7. pesto w/ garlic, ginger, sesame and sesame oil. I used lots of ginger. If you're not so keen on the sesame oil flavor, then use olive oil or something else you prefer.

    Add to a vinagrette. Very nice on coleslaw made with napa cabbage and carrots.

  8. Our family have discussed this topic several times. 25 servings of anything in a 1960s home kitchen is difficult, not to mention serving turkey dinner w/ 10 side dishes(!). This year we used 2 small (5 qt) round chafing dishes and the mini-sized slow cooker (little dipper?).

    I pre-warm all the serving dishes. Usually there is no room in the oven, so we fill the sink w/ hot water, adding boiling water if the sink gets too cool.

    Standing/resting time for steaks: again, the pre-heated plate makes a huge difference. Also, find a warmer corner of the kitchen, away from drafts. Of course, in my 550 sq ft. apartment, that tends to be tricky. My "secret" spot is on top of the toaster. I suppose we could put the toaster "on" if things were getting cold. LOL

  9. Today was our first meal that we served at Noon.  We changed the time from 5:30 to Noon because of possible bad winter weather.    We were "supposed" to have 45ppl.  Only 32 showed.  Kinda sucks because I planned for 45 and I bought groceries for 45. 

    Hey Randi!

    the same thing happened to me last week at our "first" 2008 meal. 45 ppl out of the usual 100. I definitely had too much food. This week was much better, 95 guests.

    Hope your year goes well.

  10. Carve the bird.  Slice it up and place the slices in a pan, covered with either the natural juices or some turkey of chicken stock if there are no juices.  Cover with foil, and warm in a 300-325 oven until hot.  Keeps it nice and moist.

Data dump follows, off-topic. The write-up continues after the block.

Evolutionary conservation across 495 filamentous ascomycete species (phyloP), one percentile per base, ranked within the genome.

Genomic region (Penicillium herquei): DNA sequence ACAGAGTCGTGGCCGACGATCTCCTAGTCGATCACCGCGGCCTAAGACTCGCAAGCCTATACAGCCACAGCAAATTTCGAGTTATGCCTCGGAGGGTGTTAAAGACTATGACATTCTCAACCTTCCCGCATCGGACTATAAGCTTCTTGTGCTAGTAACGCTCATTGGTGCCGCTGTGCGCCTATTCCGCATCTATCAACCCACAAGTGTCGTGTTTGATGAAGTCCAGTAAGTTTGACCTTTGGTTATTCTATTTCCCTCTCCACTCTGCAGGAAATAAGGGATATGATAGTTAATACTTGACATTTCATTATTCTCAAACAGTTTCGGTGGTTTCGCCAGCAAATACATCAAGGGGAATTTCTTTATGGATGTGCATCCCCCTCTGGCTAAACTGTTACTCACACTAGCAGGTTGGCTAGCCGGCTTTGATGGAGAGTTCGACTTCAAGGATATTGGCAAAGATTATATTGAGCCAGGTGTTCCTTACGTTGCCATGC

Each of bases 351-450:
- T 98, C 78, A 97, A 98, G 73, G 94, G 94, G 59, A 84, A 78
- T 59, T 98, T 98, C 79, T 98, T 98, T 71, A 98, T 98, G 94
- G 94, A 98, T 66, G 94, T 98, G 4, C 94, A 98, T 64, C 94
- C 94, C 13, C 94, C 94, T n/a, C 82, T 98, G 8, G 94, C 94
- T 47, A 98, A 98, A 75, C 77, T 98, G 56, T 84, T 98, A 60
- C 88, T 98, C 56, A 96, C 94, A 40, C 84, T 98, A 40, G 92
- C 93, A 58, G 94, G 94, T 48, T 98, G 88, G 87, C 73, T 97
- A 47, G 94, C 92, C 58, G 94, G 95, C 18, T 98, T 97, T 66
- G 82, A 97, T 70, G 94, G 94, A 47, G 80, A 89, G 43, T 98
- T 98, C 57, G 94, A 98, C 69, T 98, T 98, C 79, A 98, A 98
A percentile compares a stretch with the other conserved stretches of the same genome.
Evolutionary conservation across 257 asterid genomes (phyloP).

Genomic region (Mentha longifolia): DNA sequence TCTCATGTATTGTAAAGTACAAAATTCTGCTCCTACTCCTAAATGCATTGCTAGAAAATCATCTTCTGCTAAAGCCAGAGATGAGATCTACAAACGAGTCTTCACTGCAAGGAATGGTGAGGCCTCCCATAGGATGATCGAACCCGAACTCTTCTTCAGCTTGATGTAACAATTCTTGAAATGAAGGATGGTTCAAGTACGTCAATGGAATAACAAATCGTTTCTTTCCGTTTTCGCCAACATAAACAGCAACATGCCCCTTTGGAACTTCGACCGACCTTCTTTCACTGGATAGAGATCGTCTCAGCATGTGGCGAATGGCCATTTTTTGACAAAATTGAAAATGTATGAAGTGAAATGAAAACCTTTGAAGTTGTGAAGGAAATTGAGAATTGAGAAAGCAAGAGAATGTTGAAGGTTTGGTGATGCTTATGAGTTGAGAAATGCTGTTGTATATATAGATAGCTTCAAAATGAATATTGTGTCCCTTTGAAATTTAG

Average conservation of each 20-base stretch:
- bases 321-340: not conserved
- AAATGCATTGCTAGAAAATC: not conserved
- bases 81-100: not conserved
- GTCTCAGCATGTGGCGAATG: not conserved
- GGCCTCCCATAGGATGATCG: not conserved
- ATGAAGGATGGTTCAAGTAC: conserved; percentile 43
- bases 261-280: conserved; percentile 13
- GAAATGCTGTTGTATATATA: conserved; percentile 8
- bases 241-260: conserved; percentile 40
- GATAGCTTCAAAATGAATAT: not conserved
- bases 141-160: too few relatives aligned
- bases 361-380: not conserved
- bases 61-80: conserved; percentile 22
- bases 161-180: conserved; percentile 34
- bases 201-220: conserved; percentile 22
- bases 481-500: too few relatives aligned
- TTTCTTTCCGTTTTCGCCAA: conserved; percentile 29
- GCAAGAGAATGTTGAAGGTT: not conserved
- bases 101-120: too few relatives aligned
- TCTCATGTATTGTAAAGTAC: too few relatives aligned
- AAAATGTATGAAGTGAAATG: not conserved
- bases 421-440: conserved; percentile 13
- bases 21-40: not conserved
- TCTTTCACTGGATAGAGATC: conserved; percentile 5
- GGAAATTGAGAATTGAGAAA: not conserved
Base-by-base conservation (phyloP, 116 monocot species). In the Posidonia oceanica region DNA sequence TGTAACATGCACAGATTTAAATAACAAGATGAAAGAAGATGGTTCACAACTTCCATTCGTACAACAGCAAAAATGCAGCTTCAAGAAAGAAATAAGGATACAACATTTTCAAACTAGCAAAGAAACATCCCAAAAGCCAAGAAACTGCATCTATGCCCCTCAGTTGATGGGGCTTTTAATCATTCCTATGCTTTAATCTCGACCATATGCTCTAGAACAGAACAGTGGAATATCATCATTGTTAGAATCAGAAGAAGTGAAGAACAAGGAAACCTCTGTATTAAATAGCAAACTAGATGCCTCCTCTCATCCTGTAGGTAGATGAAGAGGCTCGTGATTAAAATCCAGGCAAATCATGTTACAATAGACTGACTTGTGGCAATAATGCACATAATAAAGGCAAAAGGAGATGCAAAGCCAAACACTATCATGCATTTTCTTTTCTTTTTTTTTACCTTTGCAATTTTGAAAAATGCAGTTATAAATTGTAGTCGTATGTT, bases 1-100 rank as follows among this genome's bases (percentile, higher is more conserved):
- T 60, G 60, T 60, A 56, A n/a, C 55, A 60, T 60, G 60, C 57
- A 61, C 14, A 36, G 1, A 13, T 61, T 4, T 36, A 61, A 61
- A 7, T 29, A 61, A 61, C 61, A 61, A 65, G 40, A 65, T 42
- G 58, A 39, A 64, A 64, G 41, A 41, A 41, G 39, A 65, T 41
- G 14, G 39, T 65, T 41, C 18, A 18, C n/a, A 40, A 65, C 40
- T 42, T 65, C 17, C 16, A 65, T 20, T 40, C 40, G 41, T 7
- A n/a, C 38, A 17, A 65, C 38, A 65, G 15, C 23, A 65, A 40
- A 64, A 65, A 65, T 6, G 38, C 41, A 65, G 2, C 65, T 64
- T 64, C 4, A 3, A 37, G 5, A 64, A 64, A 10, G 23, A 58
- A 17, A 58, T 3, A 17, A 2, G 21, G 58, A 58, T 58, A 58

Would also suggest using a few small pans, rather than one large one. The heating time will be faster, and so therefore less risk of drying out.

    But if the bird was stuffed and stored that way... I wouldn't serve it. The chances of the inside having cooles fast enough, especially in a home fridge, are remote.

  11. (without having to call the restaurant to find out)

    But wouldn't one need to call to make the reso in the first place?

    While Open Table enables us, at any time of day or night, to try and reserve a table, there are times (most) when I would prefer to speak with a human host. A professional host will be knowledgeable about restaurant policies, and would then be able to advise of the cancellation policy.

    Perhaps OT could include something on it's reservation page?

  12. For the record, when and if I have children, I will take them to good restaurants as soon as they will enjoy it. I was taken to restaurants as a child and loved it.

    A child will learn the acceptable behaviors for various situations that he or she experiences. The more experience a child has in restaurants, the more likely that child will be to understand when to use their "restaurant manners". Even as adults, there are certain behaviors expected in a restaurant, which are completely unnecessary at home. More importantly, the child will also learn the appropriate ways in which to interact with someone whose profession is in the providing of service to a diner, including regional customs regarding gratuities. Table manners aside, restaurant behavior is not something learned at the home table.